Since my last post, I’ve put new tires and fender flares on Polar Bear. I started off with the notion of getting simple black steel rims. I ended up with teflon rims. They were nearly twice as expensive, but it’s something I really just wanted to splurge on. I’ve never purchased rims before, I wanted to get the most out of it.
The new tires are 32″ BFG A/Ts. From the performance of the van, I thought the 33″ tires must have been too large as it was moving rather sluggish. Turns out, that’s just the engine. I probably could go up to 35″ wheels with similar performance. They might be a bit better for offroading as well.
I installed the fender flares yesterday. I couldn’t locate flares designed for my van, so I ordered some Flexy Flares. The day after I ordered them, I spotted a set on a van in the junkyard. Had I known how yesterday was going to go, I would have snagged the junkyard fenders.
Before installing the flares yesterday, I decided to run down to Maaco. First, the touch up paint they gave me dried to a solid block almost immediately. Second, I had rust eating through under a door. Since the rust wasn’t a line item on the work order, they wouldn’t cover it. I think I can take care of it myself. Still, they don’t do a good job of standing behind their work.
So, on the WAY to Maaco, I heard a noise under my truck. Turns out it was the front drive shaft. I somehow left it in 4×4 (front rims unlocked) and the worn out front drive shaft was squeaking. While leaning out of the van, I rolled forward through the McDonalds drive through listening carefully to the squeak. While rolling forward, I scraped one of those big yellow poles. So, when I got HOME from Maaco, I spent an hour rubbing out the big yellow scrape. Now I’ve got a bit of a dent on my fender well. Luckily, the yellow paint came off nicely.
Once that adventure was behind me, I installed the Flexy Flares. This was challenging. Sizing and cutting the flares is a bit of a challenge. Getting them installed yourself is very hard. Nino helped me get them started, but the rest was up to me. I decided to try to skip the part of the instructions where you’re supposed to remove the wheels. After two trips to the hardware store for replacement drillbits, I went ahead and removed the rear two wheels to finish up. It was so much easier to drill straight without a tire in the way. I should have done that to begin with.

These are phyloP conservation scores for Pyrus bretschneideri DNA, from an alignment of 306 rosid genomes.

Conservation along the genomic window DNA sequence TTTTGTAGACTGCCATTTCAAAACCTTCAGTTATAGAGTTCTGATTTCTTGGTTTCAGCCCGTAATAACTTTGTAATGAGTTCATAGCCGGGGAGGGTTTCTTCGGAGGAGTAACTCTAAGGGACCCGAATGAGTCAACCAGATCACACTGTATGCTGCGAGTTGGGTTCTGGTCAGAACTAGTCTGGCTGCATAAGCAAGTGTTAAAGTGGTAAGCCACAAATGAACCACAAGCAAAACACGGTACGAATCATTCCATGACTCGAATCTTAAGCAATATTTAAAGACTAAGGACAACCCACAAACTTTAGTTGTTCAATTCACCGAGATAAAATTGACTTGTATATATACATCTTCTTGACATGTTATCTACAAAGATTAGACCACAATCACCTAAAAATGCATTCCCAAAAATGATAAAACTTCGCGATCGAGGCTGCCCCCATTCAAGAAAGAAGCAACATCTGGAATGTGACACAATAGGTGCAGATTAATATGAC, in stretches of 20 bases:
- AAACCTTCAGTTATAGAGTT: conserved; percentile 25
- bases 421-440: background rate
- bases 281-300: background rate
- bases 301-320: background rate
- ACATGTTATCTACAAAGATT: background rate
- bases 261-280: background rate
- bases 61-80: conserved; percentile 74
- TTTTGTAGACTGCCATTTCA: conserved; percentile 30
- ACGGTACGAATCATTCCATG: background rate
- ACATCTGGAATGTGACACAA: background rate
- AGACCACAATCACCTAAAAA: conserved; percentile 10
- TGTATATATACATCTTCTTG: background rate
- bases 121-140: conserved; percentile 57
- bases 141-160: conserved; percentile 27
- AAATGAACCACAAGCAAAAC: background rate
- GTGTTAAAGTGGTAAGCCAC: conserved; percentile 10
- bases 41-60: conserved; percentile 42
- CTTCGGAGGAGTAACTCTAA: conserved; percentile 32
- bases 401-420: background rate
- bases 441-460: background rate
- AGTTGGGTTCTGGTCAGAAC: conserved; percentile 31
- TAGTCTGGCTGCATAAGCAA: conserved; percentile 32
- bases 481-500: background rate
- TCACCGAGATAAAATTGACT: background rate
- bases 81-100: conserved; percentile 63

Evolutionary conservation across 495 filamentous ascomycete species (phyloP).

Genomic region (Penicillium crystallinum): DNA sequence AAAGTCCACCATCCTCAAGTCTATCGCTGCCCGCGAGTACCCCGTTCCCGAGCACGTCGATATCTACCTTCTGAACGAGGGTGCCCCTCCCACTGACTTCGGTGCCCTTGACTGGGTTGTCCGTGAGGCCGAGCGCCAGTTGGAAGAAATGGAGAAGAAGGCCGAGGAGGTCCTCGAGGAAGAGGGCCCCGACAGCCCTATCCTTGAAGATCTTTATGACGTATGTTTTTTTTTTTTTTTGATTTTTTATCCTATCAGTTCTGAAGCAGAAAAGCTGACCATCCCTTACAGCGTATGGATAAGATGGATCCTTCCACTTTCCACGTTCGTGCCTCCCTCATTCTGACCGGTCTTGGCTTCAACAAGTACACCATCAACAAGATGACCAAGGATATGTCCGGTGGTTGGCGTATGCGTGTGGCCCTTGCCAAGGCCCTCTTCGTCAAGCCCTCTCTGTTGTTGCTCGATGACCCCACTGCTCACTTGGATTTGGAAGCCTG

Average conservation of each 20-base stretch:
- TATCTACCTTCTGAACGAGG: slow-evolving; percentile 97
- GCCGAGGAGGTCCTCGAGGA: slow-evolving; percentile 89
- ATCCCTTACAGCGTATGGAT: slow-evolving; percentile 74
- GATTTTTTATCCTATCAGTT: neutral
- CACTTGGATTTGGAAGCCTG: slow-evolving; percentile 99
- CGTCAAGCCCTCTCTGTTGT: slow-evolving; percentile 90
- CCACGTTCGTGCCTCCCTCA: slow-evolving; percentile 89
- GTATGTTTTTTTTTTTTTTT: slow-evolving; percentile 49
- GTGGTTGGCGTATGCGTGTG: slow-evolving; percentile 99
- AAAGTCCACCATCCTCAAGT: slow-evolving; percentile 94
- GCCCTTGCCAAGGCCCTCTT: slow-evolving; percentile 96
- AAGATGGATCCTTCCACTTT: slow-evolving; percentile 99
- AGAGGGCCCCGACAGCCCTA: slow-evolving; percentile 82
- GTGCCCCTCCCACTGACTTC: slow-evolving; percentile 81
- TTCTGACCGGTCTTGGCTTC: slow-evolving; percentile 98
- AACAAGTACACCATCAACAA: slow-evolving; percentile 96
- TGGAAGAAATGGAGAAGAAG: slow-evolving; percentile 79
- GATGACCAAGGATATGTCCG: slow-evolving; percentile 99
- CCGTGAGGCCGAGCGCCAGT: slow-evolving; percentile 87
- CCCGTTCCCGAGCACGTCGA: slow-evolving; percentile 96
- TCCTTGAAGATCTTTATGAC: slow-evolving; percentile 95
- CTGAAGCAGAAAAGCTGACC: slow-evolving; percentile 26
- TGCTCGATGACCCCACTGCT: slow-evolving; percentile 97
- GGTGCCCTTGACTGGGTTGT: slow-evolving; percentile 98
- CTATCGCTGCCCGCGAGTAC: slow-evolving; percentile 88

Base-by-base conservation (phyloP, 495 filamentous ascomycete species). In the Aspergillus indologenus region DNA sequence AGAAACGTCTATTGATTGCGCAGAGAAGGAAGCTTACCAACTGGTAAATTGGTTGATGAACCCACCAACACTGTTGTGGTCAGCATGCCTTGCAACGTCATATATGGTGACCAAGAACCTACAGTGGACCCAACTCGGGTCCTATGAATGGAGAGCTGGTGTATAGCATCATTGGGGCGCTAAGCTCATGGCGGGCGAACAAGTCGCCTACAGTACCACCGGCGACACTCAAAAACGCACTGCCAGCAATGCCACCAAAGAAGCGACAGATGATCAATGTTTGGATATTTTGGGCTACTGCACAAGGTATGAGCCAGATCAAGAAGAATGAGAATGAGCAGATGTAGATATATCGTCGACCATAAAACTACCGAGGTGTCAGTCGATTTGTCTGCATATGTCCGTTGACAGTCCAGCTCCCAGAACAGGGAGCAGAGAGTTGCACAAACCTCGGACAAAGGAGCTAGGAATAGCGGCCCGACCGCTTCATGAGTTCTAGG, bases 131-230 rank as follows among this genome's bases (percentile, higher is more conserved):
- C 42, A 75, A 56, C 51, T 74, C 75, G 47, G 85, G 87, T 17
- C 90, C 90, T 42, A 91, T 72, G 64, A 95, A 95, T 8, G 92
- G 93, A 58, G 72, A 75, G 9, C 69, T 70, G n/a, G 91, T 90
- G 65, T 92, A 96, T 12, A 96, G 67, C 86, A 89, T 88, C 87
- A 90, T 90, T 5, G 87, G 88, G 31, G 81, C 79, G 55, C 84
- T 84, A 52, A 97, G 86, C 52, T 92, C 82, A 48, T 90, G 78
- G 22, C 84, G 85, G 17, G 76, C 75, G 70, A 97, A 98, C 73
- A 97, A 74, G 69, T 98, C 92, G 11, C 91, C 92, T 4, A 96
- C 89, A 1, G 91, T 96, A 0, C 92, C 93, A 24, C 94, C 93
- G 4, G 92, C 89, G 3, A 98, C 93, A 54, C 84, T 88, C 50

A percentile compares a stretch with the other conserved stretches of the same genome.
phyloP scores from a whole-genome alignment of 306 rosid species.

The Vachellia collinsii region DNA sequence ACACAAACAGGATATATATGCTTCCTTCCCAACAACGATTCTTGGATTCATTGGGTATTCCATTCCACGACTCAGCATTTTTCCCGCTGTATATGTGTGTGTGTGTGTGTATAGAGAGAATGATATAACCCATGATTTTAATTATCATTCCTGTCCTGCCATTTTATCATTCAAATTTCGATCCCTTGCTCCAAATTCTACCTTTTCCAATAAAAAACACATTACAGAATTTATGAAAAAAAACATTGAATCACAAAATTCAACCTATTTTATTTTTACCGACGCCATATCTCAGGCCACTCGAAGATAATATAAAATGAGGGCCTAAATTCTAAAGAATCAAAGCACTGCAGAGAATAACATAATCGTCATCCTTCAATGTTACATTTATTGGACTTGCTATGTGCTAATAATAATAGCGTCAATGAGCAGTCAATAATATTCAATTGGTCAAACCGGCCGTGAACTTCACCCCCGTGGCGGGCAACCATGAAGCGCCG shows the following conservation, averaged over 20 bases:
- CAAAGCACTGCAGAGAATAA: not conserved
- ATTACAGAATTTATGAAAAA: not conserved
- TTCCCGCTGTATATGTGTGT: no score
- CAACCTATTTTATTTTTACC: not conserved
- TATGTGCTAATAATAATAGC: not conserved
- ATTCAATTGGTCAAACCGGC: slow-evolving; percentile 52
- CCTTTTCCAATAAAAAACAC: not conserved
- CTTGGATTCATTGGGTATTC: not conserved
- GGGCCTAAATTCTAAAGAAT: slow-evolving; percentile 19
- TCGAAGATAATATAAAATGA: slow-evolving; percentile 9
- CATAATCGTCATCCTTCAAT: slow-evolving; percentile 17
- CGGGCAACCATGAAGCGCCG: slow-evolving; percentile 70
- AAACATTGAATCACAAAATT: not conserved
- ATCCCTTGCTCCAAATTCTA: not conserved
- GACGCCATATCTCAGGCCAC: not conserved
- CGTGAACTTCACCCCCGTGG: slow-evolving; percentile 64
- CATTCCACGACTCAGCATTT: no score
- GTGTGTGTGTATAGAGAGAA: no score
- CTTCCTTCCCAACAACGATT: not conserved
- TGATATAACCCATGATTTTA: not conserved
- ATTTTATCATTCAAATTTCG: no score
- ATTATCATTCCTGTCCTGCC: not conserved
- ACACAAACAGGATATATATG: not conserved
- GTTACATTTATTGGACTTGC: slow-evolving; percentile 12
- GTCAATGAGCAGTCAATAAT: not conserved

All in all, I can’t really recommend the Flexy Flares unless, like me, you simply can’t find fitted flares. They work. In fact, they work exceptionally well for what they do. They bend and twist exactly enough to get the job done. They’re also durable enough to work. It must have been challenging to engineer this trade off. Still, molded and fitted flares produce a better looking end result.
It was exactly what I was looking for. The rail was fairly tame. There were a few spots along the way with some more technical items to play on. The snow varied from none to about 18 inches. We got stuck once. Being the well prepared and responsible guy I am, I hadn’t thought to put a shovel in the van. Luckily, when I cleared out the van the other day, I left the $2 RV sink I picked up at the junkyard. As Nino said, I thew out, “everything but the kitchen sink.” We used that sink and a windshield scraper to dig out way out of the sbow. This is also when I finally manged to get the van into the low range gears.The trail was just challenging enough to feel out what the van can do.
All in all, I’m happy with the way the van performs offroad. It will take me a while to get to know the range of operation better. I do think slightly larger tires are appropriate somewhere down the road. Hopefully, a roof rack is in my near future. If I get one, I’ll have to pick up a shovel to attach to it. Meanwhile, I think I’ll keep my backcountry snow shovel in the van from now on.